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J Surg Oncol. 1994 May;56(1):13-20.

Prognostic value and clinicopathologic correlation of p53 gene mutations and nuclear DNA content in human lung cancer: a prospective study.

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Department of Surgery, University of Western Ontario, Victoria Hospital, London, Canada.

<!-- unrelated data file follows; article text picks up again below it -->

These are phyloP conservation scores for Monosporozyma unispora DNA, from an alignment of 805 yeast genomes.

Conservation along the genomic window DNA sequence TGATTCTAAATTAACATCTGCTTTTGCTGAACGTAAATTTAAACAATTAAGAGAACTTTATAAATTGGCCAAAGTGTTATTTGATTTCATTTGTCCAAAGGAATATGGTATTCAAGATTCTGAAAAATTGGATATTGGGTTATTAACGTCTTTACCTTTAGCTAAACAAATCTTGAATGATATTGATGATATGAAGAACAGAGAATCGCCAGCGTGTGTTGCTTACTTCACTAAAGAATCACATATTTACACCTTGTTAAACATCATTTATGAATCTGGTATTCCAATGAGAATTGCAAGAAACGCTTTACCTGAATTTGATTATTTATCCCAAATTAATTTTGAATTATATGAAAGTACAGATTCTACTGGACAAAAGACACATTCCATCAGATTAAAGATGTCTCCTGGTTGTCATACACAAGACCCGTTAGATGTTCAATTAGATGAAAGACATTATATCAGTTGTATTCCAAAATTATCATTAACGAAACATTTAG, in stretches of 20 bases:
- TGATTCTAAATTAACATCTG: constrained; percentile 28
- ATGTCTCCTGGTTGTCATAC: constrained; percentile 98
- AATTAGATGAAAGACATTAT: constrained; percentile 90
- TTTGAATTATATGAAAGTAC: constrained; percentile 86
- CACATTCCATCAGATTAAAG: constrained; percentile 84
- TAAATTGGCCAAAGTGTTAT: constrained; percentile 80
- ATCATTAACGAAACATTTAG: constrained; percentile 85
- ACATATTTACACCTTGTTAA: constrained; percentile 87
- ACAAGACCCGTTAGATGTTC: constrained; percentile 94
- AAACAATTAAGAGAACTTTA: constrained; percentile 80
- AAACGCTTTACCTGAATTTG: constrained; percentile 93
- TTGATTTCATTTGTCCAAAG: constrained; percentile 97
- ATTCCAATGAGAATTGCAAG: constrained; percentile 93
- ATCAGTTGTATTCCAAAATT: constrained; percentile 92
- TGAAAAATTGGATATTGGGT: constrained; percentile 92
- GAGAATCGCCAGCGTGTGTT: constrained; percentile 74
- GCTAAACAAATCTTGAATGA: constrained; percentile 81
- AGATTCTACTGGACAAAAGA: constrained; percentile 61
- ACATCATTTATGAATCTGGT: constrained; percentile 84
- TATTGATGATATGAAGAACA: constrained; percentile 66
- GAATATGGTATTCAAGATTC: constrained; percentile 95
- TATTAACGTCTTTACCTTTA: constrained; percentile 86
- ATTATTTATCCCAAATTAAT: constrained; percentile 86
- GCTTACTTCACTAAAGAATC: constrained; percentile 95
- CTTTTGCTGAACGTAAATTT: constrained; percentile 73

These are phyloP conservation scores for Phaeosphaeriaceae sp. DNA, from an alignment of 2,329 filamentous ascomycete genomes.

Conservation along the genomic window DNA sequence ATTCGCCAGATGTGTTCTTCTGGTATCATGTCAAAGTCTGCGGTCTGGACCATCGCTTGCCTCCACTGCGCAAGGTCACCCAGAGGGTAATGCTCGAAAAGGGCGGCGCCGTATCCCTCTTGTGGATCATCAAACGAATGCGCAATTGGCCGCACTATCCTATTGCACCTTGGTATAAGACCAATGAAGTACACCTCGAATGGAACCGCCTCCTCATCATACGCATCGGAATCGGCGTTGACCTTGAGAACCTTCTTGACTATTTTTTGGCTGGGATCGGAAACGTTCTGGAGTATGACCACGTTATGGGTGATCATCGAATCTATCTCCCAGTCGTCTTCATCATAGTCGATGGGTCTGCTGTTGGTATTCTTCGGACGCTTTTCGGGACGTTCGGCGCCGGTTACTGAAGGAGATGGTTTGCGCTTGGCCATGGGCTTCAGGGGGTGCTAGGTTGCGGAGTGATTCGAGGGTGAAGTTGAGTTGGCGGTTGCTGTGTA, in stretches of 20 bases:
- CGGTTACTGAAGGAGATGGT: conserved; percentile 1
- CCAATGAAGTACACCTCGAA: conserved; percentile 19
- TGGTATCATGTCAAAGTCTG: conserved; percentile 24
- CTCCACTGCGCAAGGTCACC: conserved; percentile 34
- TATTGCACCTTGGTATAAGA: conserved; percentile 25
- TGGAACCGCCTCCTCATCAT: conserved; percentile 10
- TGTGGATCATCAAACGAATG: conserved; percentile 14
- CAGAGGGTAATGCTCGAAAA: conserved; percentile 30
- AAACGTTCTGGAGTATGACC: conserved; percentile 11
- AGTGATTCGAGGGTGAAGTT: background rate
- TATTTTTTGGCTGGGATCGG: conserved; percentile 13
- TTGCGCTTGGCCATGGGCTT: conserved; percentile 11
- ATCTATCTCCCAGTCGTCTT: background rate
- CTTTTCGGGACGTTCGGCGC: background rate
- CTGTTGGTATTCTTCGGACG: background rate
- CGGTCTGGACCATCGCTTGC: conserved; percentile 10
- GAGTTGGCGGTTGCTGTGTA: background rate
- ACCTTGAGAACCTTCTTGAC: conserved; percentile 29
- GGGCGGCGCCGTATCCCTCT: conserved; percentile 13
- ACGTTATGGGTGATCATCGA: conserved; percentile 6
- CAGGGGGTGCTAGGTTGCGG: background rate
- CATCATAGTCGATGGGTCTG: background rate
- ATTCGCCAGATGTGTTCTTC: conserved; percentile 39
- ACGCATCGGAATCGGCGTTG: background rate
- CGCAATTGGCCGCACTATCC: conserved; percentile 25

The aim of this prospective study was to determine whether use of a combination of biomarkers, p53 and nuclear DNA content, led to improved prognosis and clinicopathologic correlation in human non-small cell lung cancer. Nineteen patients undergoing curative resection of primary non-small cell lung cancer were evaluated. Resected tumors were studied by polymerase chain reaction/single strand conformation polymorphism analysis (p53 gene mutations), flow cytometry (nuclear DNA content and cell cycle analysis), and immunohistochemically (p53 oncoprotein). Histologically normal lung was used as an internal control for each patient. Minimum postoperative follow-up was 4 years. p53 gene mutations (5/19 tumors; 26%), tumor ploidy (5/19 diploid), patterns of immunoreactivity, or combination of biomarkers did not appear to correlate with clinicopathologic findings or clinical outcome. Two of three patients with associated second primary malignancies, had squamous cell diploid tumors with p53 gene mutations. We conclude that p53 gene mutations and tumor ploidy may represent different biologic markers for human non-small cell lung cancer. Although trends in improved predictive accuracy were not seen when both markers were incorporated into the tumor analysis, flow cytometry and molecular analysis of the p53 gene may identify patients at increased risk of the development of a second primary malignancy.

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